While there actually are a few rocket scientists among the list of former Alworth students, Alworth board chair Eric Norberg, of Tower, said the scholarships aren’t just for the class “brainiac.”

“We’re looking for a hard-working, gritty kid who has an interest in math and science and has a financial need, and where we can help provide the nudge that can make the difference.”

Patty Salo Downs, the fund’s executive director, said the scholarship can provide the kind of incentive to encourage students to seriously consider a degree in math or science. “We’ve heard from students who do pursue math or science because of the scholarship, and it does give them that extra boost of confidence,” said Salo Downs.

It doesn’t always work out as planned, of course. Kate Beaudry, who graduated last year from the North Woods School, won an Alworth scholarship and is currently studying at the University of Minnesota in Minneapolis. She said she’s having a great experience in college, and that the scholarship’s focus on math and science proved helpful in convincing her that the field wasn’t for her after all. She said she’s discovered her aptitudes are more in the area of communications, and that she’ll be shifting her studies next semester after a heavy load of calculus and physics this year. That means she’ll be giving up her scholarship as she shifts to her new area of study.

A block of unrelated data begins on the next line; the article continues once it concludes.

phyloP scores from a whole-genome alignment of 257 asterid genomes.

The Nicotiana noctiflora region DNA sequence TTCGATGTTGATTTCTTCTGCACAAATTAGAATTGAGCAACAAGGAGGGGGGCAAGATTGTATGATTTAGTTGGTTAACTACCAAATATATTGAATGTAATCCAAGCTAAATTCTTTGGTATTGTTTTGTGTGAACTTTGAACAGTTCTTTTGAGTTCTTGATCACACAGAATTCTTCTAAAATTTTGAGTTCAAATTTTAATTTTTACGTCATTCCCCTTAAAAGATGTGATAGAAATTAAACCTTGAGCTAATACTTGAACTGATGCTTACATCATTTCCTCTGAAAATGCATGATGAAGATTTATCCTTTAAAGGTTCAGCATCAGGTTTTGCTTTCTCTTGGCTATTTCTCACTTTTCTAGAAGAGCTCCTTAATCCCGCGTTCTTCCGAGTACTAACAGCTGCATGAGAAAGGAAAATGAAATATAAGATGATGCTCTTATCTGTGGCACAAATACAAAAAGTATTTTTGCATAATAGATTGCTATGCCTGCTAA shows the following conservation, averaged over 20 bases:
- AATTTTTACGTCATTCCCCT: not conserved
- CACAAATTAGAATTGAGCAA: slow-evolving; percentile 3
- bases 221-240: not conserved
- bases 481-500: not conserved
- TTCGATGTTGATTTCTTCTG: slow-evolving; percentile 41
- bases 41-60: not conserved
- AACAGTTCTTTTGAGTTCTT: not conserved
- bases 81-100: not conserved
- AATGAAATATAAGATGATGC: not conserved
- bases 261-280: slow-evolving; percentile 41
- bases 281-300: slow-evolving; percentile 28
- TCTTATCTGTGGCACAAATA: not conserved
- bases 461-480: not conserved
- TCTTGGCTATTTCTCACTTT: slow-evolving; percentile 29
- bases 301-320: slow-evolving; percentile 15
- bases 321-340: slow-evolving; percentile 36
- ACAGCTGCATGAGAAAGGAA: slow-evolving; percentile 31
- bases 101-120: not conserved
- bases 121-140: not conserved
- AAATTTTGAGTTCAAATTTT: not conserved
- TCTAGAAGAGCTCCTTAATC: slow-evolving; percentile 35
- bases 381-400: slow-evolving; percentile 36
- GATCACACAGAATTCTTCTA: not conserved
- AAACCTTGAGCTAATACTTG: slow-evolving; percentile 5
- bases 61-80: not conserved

A rigorous process

Each year between Nov. 1 and Jan. 15, the fund accepts scholarship applications from high school seniors across a wide swath of northern Minnesota, including all of the Arrowhead.

The application includes essay questions, a personal statement, family financial information, and a letter of recommendation from a math or science teacher.

Salo Downs and her staff sort through the roughly 200-240 applications they receive each year, to ensure that they meet the various criteria, including a high school GPA of 3.5 or above and a minimum ACT score of 25. The students must also confirm their intent to pursue a math or science-related career. The list of qualifying areas is fairly broad, including everything from medicine to forestry, wildlife management to meteorology.

The applications that meet the criteria are added to “the book,” which goes out to the eight board members after the application period closes.